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Decatur County Detention Center Officer Nick Beagle demonstrates how an inmate stands in the booth as the Tek 84 Body scan begins. In a less then four second scan and with minimal exposure to harmful x-rays, a complete image of the body in question is produced, with all foreign matter shown in stark contrast. The device can also scan inert matter like mattresses, handbags or bags of clothing and is mobile. Currently set-up at the existing detention center, it will be moved to the sally-port in the new Decatur County Detention Center when it opens.

GREENSBURG — A new piece of technology has been added to the county’s crime fighting arsenal.

On Oct. 10, a Tek 84, state-of-the-art, full body scanner was installed at the existing Decatur County Detention Center.

Originally scheduled to arrive in time for installation at the newly finished Decatur County Detention Center, the California-based company managed to ship the scanner early, and it has been in use here since Oct. 10.

The scanner is housed currently in the main ‘sally-port’ of the existing detention facility – where police vehicles come into the building to deliver inmates. The inmate is then placed in the photobooth-like apparatus, the device takes an x-ray of their entire body, head to foot, and casts the captured image on the computer screen.

The resulting image is a “picture” of the inmate, exposing all metallic and non-metallic objects foreign to the body. Pockets of air in the body cavities appear as dark shadows. Seeing oneself on the screen after a scan is a jarring experience: the image is a very honest depiction and can detect even the smallest foreign objects.

“We located a razor blade in an inmate’s esophagus and a swallowed handcuff key in another’s abdominal cavity,” read a press release today from the Decatur County Sheriff’s office.

A similar Tek 84 Intercept body scanner was installed at the Bartholomew County Detention Center. In a recent article in the Republic News, Major John Martocia was quoted saying, “After 2 failed body searches, Intercept immediately turned up nine grams of methamphetamine and a bag of suboxone pills.”

As protocol for the intake at the new detention center (and in the duration of it’s use at the existing facility), inmates will submit to a four second full body scan as soon as they are brought into the facility. If weapons or other contraband are detected in the various cavities in and of the body, the inmate will not be admitted until those items are “purged.”

If the inmate refuses to submit to the scan, law enforcement will be obliged to present the inmate with a search warrant, and scan the inmate without their willing consent. Any contraband will then have to be “purged” either voluntarily, or with medial “persuasion” at DCMH.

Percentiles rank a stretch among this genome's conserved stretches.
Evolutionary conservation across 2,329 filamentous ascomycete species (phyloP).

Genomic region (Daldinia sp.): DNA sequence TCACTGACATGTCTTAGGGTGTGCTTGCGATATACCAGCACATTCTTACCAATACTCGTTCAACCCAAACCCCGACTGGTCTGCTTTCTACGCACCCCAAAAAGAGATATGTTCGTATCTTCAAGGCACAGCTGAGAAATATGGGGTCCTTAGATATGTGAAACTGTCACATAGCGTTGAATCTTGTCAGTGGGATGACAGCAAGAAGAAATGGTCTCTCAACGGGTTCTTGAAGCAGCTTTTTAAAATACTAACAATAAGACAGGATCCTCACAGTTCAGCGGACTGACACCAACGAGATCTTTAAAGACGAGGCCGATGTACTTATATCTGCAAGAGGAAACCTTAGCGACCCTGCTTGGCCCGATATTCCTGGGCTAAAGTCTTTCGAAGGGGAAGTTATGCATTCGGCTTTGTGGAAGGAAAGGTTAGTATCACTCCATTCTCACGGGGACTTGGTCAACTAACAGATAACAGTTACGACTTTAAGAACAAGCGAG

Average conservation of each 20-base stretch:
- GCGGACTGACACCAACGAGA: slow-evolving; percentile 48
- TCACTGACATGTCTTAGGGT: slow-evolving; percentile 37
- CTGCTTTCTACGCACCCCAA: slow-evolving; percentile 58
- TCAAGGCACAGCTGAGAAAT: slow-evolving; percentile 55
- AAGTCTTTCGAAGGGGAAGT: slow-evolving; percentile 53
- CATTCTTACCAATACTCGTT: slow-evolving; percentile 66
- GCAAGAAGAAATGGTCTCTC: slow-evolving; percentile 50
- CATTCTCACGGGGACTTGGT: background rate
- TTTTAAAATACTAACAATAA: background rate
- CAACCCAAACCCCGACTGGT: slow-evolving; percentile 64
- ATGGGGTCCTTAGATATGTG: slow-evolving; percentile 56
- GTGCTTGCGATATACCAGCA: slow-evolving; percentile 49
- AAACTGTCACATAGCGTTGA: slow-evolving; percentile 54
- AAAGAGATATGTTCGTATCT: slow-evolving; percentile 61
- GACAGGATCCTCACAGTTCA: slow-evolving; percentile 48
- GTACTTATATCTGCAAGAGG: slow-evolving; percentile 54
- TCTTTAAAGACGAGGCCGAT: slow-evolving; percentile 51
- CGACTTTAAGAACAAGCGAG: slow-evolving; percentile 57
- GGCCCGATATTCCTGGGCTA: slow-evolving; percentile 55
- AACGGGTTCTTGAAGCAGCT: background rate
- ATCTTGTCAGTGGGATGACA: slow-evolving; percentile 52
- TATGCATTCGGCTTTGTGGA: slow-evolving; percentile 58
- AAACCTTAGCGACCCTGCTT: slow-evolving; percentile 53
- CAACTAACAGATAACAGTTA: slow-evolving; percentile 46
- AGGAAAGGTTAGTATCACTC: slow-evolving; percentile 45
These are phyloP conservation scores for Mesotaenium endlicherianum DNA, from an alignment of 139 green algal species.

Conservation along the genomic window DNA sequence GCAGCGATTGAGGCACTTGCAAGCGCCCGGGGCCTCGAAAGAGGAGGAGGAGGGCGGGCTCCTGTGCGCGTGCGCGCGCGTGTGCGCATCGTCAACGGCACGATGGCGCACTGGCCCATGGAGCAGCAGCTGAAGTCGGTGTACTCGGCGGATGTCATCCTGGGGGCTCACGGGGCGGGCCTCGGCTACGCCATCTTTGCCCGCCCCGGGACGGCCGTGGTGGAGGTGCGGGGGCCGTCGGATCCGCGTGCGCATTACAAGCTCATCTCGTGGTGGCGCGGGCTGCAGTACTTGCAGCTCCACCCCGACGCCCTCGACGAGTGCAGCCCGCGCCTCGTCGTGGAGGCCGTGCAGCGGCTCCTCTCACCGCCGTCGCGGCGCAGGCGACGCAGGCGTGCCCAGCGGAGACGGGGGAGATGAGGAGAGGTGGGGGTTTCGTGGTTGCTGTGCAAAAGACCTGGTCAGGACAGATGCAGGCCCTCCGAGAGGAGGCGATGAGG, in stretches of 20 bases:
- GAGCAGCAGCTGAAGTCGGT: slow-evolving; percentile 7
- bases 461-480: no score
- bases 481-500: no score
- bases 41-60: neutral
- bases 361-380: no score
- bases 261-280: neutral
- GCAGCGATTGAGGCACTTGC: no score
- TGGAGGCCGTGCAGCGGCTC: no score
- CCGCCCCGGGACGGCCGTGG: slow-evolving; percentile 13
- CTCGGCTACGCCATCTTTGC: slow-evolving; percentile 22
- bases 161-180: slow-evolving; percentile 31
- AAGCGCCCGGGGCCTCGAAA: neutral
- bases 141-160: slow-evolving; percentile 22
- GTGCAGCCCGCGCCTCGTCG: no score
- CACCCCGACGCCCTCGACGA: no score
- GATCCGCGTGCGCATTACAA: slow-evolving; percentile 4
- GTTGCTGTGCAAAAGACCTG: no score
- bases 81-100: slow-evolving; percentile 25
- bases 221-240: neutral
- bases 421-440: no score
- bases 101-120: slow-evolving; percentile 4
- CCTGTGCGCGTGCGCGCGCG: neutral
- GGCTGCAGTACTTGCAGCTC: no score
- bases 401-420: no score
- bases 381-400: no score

With budgets set in stone for the detention center currently under construction, Sheriff Dave Durant, who was sworn-in earlier this year, had little input in creating those budgets. However, as was his right, as a controlling factor in seeing how those budgets were maintained, he was allowed to swap items around — borrow-here-add-there — to afford the purchase of the scanner without taxing the public more than was already planned in the original covenant.

“Things like the body scanner that are drastically important – there isn’t one in Dearborn County, not in Rush county – we took almost half of the budgets and moved stuff around to afford it. That’s how strongly we felt about the need. And this was something the previous Jail Manager, Tony Blodgett kept saying, ‘We need a body scanner, we need a body scanner,’” Durant explained.

With frugality and preservation of monies secured from the 26,000 tax payers in Decatur County being first and foremost in his mission, Durant said, “We’re spending money in the way that these taxpayers get the most benefit. If we have a piece of equipment we have to train for at the expense of the taxpayer, I look at it as saving us millions of dollars in liability. In this litigious society, we have to be right all the time,” Durant commented.

“If we make a mistake, lives can be lost. That is unacceptable,” Durant said.

Durant regards publication of articles such as this and the broadcasting efforts of WTRE as methods of deterrence.

“If they read this article, maybe then they will know how important it is to surrender their contraband before they even arrive at the detention center. It will also help them avoid adding more charges to their records. It just makes sense,” Durant said.

Contact Bill Rethlake at

812-663-3111, ext 217011 or email bill.rethlake@greensburgdailynews.com

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